Silverman also enquired about the economics-first approach; in particular, what forces will sustain an agreement without the US commitments seen in the Middle East. Grenell shared that this required political will from Serbia and Kosovo was intentional; he wanted to respect other countries enough to let them determine what would work, and the US cannot do anything unless the two parties themselves consider the plan to be useful and beneficial. Grenell has also seen that regional leaders drop back and are less driven to contribute when the US tries to be the problem solver. Hence, Grenell believes that having the US government commit to being there for a short time and essentially provide seed money will be more conducive to kickstarting the region and removing the “cycle of dependency on our foreign aid” than would the past focus on political remediations, which Grenell holds did not work — both sides have been very frustrated that the steps to EU membership have been taking too long and are not specific enough. Grenell noted that a lot of business leaders are already interested in being a part of this economic development. According to Grenell, both sides have been eager to make progress across the board.
In response to a question on an article from The New York Times, Grenell asserted that “all reporters are biased.” This bias, he says, is not always negative, but journalists need to be upfront about bringing in their real-world experiences, and consumers need to be responsible in getting their news from more than one source.
An audience member expressed his doubt regarding the Serbian and Kosovar openness to Grenell’s approach. Grenell remarked that they are very eager to have jobs and raise their families in the region they love, instead of moving to, say, Germany or Hungary. This led Grenell’s team to interact with the private sector before ever going to the Presidential Palace. They heard from the business community, for example a car rental company frustrated because their customers couldn’t drive their cars across the border. In essence, political issues were holding back the economy. Their work with the media has also created a vision of bringing companies and jobs to the region, for which he said both sides were “hungry” and grateful.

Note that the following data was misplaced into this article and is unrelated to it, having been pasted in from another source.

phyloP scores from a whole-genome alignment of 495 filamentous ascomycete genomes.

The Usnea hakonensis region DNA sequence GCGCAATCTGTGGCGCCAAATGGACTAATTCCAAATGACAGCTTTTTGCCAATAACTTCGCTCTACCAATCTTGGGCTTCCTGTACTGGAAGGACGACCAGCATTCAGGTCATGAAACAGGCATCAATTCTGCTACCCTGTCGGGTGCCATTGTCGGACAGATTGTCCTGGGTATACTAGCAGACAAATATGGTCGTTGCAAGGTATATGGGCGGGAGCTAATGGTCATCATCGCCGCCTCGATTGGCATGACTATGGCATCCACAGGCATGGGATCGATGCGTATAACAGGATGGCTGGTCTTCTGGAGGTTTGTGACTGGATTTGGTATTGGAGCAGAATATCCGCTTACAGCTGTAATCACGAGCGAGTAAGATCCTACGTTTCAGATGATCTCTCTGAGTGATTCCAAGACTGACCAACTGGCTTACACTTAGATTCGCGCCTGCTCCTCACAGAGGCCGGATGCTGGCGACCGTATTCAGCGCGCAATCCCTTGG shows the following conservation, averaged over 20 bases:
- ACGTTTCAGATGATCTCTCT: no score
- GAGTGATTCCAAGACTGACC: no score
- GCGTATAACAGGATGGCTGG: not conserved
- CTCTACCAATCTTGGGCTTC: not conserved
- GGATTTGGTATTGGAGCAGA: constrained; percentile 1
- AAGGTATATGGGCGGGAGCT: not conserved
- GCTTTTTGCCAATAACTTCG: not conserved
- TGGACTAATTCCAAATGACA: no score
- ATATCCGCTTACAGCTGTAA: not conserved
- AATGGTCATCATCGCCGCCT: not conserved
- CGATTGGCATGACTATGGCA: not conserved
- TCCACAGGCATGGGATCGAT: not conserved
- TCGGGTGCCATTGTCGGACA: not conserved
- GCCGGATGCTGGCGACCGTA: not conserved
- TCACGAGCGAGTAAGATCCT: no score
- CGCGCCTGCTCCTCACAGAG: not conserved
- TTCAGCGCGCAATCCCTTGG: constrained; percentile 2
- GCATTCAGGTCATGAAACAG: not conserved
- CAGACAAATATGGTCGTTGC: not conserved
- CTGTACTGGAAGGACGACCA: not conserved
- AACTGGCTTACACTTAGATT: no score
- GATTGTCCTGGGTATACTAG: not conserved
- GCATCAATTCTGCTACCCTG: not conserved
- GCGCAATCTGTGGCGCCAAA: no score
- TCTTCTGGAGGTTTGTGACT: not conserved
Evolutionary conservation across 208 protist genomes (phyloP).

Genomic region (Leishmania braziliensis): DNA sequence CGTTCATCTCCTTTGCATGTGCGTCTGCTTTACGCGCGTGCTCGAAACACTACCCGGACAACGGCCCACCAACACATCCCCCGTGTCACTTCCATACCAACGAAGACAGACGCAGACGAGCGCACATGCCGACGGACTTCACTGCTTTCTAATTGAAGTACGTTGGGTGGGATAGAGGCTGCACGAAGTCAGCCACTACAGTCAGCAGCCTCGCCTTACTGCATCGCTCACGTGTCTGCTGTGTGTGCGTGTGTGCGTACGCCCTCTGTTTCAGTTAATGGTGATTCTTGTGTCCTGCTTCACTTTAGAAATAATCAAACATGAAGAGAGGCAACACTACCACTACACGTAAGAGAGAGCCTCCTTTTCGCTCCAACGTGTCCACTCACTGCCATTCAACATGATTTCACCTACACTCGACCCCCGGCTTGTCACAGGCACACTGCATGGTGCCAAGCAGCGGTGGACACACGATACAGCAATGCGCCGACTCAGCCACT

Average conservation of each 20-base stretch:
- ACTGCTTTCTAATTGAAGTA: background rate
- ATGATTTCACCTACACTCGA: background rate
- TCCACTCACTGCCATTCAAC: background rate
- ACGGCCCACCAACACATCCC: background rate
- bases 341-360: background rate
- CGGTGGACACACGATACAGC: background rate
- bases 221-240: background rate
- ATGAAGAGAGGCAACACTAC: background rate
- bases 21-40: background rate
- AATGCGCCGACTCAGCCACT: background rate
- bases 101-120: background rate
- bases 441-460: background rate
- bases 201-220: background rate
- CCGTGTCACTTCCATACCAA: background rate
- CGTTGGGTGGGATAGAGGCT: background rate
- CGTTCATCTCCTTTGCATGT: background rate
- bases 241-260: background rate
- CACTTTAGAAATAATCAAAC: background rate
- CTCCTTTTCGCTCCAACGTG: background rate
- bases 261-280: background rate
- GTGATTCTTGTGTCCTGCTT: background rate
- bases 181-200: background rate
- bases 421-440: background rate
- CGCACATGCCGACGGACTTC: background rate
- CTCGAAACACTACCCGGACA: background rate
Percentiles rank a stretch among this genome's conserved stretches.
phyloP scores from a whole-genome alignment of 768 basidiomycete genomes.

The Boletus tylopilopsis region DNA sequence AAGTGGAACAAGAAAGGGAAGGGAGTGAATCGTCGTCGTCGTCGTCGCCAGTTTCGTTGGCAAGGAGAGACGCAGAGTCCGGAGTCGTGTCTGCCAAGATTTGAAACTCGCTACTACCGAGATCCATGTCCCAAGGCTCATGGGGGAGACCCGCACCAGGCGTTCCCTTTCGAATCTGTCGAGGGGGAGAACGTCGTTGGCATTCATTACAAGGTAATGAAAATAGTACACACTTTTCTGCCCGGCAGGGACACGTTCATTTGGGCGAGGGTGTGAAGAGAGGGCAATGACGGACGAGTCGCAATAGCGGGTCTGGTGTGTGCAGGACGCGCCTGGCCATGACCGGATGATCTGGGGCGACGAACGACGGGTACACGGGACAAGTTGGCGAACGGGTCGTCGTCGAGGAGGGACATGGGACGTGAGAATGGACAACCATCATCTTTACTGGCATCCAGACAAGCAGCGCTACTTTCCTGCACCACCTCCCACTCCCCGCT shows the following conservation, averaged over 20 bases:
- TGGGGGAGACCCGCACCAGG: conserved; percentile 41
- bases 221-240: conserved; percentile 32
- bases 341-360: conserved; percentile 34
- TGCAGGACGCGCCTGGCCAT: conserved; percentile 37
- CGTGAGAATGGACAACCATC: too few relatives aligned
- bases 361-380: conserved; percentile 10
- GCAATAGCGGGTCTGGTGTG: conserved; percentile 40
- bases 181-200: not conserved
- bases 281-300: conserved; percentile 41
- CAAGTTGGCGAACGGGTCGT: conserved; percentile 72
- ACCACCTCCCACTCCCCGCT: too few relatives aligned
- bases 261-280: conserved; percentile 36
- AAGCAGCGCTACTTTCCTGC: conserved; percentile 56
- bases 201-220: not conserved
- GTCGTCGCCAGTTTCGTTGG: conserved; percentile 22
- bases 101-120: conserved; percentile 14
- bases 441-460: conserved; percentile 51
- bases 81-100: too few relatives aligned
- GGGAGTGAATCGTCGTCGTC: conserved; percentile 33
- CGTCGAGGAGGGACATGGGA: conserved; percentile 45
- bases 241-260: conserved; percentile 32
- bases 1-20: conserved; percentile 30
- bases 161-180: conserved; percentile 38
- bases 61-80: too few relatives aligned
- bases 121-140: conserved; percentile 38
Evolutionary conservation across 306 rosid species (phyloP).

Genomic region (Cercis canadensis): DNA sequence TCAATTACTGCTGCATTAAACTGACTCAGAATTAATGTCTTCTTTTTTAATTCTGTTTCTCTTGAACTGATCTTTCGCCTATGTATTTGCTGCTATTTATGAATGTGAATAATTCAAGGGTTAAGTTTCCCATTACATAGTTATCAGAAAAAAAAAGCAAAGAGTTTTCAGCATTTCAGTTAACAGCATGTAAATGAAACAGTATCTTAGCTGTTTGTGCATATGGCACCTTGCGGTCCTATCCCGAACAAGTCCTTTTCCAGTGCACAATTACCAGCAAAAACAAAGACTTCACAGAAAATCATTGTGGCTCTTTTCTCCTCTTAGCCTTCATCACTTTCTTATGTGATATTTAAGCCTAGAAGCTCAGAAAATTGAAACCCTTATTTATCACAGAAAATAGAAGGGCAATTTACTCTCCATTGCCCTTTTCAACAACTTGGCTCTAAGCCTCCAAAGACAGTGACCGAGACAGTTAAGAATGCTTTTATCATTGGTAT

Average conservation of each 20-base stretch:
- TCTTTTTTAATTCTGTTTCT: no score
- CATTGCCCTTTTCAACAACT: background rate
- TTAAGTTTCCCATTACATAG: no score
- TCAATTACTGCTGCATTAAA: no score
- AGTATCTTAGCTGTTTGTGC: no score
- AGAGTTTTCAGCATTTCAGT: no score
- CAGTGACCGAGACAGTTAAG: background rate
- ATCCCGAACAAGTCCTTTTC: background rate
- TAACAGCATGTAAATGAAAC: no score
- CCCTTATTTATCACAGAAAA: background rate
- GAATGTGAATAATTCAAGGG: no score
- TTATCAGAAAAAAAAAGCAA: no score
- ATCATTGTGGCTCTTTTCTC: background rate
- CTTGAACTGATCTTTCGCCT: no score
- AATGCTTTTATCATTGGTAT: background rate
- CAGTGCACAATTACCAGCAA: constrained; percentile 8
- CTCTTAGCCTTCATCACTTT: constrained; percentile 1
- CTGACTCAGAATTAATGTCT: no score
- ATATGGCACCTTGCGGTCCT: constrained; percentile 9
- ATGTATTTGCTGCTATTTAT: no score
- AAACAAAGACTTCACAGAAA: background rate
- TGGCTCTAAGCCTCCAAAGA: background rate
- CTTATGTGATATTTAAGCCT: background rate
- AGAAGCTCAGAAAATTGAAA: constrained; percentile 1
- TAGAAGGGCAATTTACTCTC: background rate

Grenell was then asked how his role in transatlantic relations would change with the new presidency. While he did not share his expectations for his career, he did remark that a new team would be helpful for the situation. He posits that Washington, D.C. is not very good at having different perspectives; they like to have familiar people who have been there for a long time. However, Grenell believes that people with new perspectives will be more helpful than people with 20 years of experience: “if we had an expert class that knew exactly what to do in the Balkans, we would have solved this 19 years ago.” If the new team decides the time is right to address political issues, he advises the new team to make sure the Europeans are in control. However, the new team will not be able to abandon the economic emphasis since both sides are so excited about it.
The next question asked for Grenell’s insights regarding the state of US diplomacy and the Foreign Service. Grenell recommended his own article, published in The Hill. He said that currently, problems are dealt with by sending in the troops and letting the Department of Defense take care of everything. Rather, he said, we should have the State Department send diplomats with muscle first, and send the troops last. Fewer diplomats should be in European capitals and more in danger zones. The State Department should also do less political reporting and instead, focus on serving the American people through economic development. In that sense, he says, he believes our embassies should be “many chambers of commerce,” and they should be creating jobs for Americans. The economic “cone,” or division, at the embassies should also be expanded.
The next question saw Grenell double down on the economic emphasis. When asked about why they kept the EU separate from these conversations, Grenell revealed that one of his superiors in the State Department, who is in charge of the Balkans, works very closely with the EU, and they have tied in some political issues as well. For example, the ENA achieved a year-long freeze from both sides on derecognition of Kosovo and seeking membership in the EU. This is a big political win, according to Grenell, since this would remove concerns on the longevity and functionality of economic agreements.
The legal status of said agreements was also questioned; one attendee enquired whether foreign companies would take advantage of the new agreements. Grenell noted that the US did not sign the agreements, saying that both sides came to this with a strong political will and clear economic priorities. Grenell then said the US did not fund the projects because that would create an incentive for foreign companies to come in and leave without any long term strategy. Therefore, the US is doing seed money guarantees, which forces the private sector in the region to come in and invest itself. Grenell argued that economic growth would thus be stimulated by Serbia and Kosovo, not the US.
The livestream of the conversation can be found on Youtube here.